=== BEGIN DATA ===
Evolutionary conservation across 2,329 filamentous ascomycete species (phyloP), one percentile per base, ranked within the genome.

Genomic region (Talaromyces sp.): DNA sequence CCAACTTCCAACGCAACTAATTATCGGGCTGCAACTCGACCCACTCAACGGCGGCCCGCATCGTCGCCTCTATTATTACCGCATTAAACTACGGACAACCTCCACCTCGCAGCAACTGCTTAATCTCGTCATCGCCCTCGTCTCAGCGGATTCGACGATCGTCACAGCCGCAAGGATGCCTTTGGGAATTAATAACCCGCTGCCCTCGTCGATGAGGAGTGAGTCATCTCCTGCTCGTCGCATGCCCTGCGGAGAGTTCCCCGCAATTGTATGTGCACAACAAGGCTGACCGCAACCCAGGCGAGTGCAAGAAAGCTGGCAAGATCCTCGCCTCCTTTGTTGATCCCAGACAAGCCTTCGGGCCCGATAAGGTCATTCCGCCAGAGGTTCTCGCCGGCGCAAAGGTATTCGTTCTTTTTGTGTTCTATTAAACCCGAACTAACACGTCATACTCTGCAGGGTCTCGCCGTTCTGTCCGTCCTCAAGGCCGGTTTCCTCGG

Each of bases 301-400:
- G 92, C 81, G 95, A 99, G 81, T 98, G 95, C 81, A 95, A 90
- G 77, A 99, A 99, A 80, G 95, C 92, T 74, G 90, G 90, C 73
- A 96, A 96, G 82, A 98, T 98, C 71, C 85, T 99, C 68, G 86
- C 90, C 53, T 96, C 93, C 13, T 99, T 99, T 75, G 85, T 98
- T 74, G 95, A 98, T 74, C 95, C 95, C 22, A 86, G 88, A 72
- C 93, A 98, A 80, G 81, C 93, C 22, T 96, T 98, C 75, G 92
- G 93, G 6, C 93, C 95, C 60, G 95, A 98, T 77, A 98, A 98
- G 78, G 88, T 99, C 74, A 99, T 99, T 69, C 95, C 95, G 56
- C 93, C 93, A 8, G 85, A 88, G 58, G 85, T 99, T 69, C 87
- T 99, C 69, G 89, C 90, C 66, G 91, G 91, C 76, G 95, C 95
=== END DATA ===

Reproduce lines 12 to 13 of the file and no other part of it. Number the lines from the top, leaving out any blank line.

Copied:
- C 93, C 93, A 8, G 85, A 88, G 58, G 85, T 99, T 69, C 87
- T 99, C 69, G 89, C 90, C 66, G 91, G 91, C 76, G 95, C 95